Jammin’ on the Dam
Months ago I was quoted in the newspaper wishing Kent had its own version of Cuyahoga Falls’ “Rockin’ on the River” and I even went so far as to suggest calling it “Jammin’ on the Dam.” Thanks to my position as City Manager, my ideas often make it in the newspaper but I generally don’t get too much feedback on them (which is usuallly a good thing) but that was not the case with the Jammin’ on the Dam remark. That one sentence led more people to pull me aside than any other issue I’ve ever raised. People cheered me on and wanted to know how they could help. I was surprised and intrigued.
To be honest, at that point I had not had a chance to actually attend a Rockin’ on the River event (I’d only heard about it through word of mouth) and the whole Jammin’ on the Dam name came from a city firefighter that had great memories of Kent’s musical legacy and told me to get busy recapturing Kent’s position as “THE” spot to go for live music. I heard this same sentiment many times over wherever I went in Kent after that article was printed.
So in the spirit of making sacrifices for my job, I did my homework and went out in Kent’s downtown a couple of times to see what musical entertainment we had and compared that with my first actual visit to Cuyahoga Falls’ River event. I’m glad I had a chance to visit both because before I went to Rockin’ on the River the practical side of my brain was thinking that there was no need to reinvent the wheel, let’s just take their model and copy it. But now that I’ve seen it firsthand I realize that we have a chance to offer something different that can be unmistakably Kent.
As much as I enjoyed the Rockin’ on the River venue, it became obvious to me that the scale was not Kent-like. First off, Cuyahoga Falls is double the size of Kent and I’d guess that the success of the event through the years has caused it to grow bigger and bigger which is great for two reasons: 1) because we need places nearby that provide medium to large venues; and 2)it leaves the door open for more intimate venues to complement it — which is exactly Kent’s niche.
From the Kent Stage to Woodsy’s, Kent is all about a very personalized music scene. By contrast, the layout of the vending plaza and the location of the band (tucked out of site in a sunken bunker) at Rockin’ on the River left me feeling disconnected from the music but all too connected with the lines of people waiting along with me to buy some food. Afterwords I realized that I never had a chance to get close enough to see the band and the design of the amphitheater seemed to not be great for accoustics. And other than the advertised title, I never saw the river and it didn’t really seem to be all that relevant to the music or the event.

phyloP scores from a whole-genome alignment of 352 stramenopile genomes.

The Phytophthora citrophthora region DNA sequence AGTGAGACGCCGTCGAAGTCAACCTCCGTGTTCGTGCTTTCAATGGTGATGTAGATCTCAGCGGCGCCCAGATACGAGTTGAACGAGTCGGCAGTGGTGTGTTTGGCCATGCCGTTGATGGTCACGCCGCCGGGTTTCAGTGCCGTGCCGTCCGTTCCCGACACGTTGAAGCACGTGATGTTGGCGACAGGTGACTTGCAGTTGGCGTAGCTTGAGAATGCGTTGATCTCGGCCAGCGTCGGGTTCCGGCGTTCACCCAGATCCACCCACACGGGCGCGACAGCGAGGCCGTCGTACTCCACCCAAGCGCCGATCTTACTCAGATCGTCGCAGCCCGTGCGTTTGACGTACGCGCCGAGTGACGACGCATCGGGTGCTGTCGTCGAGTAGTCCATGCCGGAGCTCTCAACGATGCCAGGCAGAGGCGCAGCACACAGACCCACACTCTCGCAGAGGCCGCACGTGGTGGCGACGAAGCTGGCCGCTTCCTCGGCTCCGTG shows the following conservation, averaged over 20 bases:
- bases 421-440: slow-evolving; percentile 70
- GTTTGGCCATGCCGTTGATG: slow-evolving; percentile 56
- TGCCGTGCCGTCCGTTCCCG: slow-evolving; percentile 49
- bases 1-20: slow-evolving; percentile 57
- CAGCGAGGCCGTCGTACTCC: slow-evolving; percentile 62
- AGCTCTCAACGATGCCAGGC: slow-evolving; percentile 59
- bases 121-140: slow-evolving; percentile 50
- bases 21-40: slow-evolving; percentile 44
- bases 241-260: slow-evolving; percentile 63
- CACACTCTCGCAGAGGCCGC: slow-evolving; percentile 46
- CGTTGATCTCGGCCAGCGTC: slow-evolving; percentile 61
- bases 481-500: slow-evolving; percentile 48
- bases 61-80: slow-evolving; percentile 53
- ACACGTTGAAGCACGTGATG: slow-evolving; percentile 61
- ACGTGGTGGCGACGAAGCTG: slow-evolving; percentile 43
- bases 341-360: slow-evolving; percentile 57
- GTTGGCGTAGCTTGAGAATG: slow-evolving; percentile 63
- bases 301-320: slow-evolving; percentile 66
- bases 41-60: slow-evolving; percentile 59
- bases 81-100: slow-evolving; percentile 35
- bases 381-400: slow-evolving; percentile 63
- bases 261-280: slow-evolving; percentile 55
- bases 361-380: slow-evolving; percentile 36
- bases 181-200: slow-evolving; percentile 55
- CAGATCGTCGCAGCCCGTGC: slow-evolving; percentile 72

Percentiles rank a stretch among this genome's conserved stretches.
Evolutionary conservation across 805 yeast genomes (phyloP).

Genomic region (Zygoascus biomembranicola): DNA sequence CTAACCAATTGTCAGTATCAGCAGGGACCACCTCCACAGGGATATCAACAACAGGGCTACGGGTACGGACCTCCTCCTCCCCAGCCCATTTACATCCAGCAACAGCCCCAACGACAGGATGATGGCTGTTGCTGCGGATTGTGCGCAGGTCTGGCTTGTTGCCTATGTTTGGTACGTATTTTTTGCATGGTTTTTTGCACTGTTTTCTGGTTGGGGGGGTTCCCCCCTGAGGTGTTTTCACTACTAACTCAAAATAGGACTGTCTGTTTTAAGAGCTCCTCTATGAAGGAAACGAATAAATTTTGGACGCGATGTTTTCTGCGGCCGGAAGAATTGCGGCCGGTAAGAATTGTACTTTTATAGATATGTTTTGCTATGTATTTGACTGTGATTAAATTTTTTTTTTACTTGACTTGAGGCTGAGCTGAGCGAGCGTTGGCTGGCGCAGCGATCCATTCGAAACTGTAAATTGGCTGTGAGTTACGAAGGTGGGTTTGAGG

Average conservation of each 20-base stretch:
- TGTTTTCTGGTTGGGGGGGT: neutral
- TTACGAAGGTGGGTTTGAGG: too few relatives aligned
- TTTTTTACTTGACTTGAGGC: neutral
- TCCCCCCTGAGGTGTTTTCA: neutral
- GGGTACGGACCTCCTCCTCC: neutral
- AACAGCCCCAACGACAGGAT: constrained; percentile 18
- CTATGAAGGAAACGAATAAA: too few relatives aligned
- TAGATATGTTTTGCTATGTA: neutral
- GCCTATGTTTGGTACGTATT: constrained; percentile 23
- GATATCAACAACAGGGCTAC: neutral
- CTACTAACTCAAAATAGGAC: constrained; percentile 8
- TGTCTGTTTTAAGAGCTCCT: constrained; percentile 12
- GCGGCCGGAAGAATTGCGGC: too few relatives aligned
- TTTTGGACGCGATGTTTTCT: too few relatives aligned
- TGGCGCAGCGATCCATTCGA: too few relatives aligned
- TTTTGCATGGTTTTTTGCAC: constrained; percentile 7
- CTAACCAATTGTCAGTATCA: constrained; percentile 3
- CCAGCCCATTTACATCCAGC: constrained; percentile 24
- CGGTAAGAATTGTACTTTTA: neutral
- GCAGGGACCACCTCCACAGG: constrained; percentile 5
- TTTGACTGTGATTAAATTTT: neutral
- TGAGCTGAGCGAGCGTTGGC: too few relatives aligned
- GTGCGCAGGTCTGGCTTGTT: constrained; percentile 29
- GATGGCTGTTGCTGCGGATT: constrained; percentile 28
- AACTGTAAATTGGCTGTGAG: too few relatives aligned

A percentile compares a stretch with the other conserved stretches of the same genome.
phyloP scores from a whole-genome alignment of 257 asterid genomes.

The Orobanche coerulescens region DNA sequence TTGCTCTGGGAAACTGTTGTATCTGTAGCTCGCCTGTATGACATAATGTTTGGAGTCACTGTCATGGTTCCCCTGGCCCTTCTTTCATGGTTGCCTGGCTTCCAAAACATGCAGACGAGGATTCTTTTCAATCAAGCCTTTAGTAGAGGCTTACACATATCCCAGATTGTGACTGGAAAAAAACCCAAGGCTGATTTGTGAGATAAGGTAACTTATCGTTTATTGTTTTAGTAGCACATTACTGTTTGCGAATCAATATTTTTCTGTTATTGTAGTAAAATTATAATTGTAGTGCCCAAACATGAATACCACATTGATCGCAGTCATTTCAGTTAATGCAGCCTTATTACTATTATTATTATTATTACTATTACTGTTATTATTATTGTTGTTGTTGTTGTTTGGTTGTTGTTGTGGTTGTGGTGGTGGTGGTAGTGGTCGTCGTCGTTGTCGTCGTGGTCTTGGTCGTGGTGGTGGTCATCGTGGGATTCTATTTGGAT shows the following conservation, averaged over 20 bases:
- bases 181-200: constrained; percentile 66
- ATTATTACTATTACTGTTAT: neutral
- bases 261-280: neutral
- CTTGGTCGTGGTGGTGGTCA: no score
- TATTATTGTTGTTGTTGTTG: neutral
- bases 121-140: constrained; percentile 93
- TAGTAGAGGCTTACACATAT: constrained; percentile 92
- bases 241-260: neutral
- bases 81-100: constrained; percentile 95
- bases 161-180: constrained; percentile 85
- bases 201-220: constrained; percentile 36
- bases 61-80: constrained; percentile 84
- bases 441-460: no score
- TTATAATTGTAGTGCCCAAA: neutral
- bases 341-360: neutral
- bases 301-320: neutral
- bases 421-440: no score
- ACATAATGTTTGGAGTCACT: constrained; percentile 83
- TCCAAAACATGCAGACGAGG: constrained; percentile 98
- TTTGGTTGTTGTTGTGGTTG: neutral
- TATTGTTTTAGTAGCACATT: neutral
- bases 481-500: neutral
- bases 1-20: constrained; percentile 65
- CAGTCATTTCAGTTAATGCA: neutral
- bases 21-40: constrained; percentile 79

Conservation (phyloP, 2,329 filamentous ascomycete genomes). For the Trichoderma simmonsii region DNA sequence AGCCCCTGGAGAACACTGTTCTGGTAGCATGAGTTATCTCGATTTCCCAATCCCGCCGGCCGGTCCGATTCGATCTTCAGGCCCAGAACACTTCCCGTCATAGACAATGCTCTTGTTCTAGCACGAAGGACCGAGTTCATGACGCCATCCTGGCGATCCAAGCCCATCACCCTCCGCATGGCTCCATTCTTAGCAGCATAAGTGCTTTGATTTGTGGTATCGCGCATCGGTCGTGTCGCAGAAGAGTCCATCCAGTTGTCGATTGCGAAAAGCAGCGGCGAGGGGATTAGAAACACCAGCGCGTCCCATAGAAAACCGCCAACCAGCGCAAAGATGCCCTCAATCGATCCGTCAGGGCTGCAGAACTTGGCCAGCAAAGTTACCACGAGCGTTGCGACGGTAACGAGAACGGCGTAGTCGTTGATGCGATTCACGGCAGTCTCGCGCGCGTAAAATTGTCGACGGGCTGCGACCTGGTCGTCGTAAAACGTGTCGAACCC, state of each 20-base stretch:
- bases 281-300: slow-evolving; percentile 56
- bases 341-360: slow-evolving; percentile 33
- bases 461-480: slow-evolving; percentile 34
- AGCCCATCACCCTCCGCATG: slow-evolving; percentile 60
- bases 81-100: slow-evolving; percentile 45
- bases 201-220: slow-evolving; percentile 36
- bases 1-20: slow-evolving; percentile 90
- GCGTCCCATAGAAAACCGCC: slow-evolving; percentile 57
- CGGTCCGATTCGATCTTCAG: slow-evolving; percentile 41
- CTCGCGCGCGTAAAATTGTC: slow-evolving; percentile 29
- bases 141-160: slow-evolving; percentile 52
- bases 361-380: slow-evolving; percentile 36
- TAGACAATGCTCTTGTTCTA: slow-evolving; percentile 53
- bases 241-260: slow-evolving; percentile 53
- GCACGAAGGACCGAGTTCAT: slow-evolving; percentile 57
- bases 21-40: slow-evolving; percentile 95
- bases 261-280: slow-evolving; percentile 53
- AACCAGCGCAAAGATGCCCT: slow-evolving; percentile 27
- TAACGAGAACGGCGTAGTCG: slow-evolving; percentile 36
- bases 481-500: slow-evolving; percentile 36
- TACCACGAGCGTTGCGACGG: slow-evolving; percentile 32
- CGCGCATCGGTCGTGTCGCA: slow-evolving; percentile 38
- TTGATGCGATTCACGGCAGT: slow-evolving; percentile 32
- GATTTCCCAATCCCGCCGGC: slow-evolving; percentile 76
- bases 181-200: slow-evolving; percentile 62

Don’t get me wrong, we had a lot of fun. I’m thrilled to have Rockin’ on the River so close by and we’d definitely go back. My kids played in the fountains, we strolled, ate, drank and were generally quite merry. I guess I was also encouraged because from all the hype I couldn’t imagine ever competing with the Rockin’ on the River event. And now I realize we don’t have to compete, we can complement. We will not beat Cuyahoga Falls at it’s own game, but we can offer an alternative music scene in Kent that is more personal and intimate. Kent seems all about being alternative so once again, I think we’ve got a potentially great fit, with a great start downtown; at this point it’s just a matter of doing it right.
Kent has a more intimate sensibility to it with it’s existing music venues being smaller with a more laid-back groove. Kent’s river plays a very real role with the landmark Dam. Put all this together and I think we could do something special that is true blue Kent. I’m not sure how all the pieces will need to be arranged but I’m hoping we can start experimenting with some different uses in and around the Dam to figure it out.
To me, Kent’s music scene can be more of a genuine music experience, with food vending second. Too often at large venues I have a sense that they are so commercialized that it feels like a vending experience with the music secondary. Again, it’s that Kent experience that separates us from so many of our neighbors. In a round-about way, our lack of flagrant commercial success distinguishes us and while we need to leverage some more commercial activity out of what we’ve got, it will be important to not do it at the expense of the Kent heritage.
You can join in the action — maybe not on the Dam but not far from it, on Friday June 30th in downtown Kent starting at 5pm. That night the Standing Rock Cultural Arts Gallery and the Downtown Innovative Community Events (DICE) are sponsoring “Festive Friday” at the Home Savings Plaza which will include live music followed by an outdoor movie. The June 30th movie is scheduled to start at 9 pm and will feature “The Princess Bride.” The Plaza is small enough to actually see and here the music so don’t miss it.
Of course economics is part of the equation but I consider it a by-product not the product. If you have doubts about the power of music on the economy read the Role of Music in the Austin Economy Report or check out this Link to the Arts and Economic Development Report .
The data speaks for itself.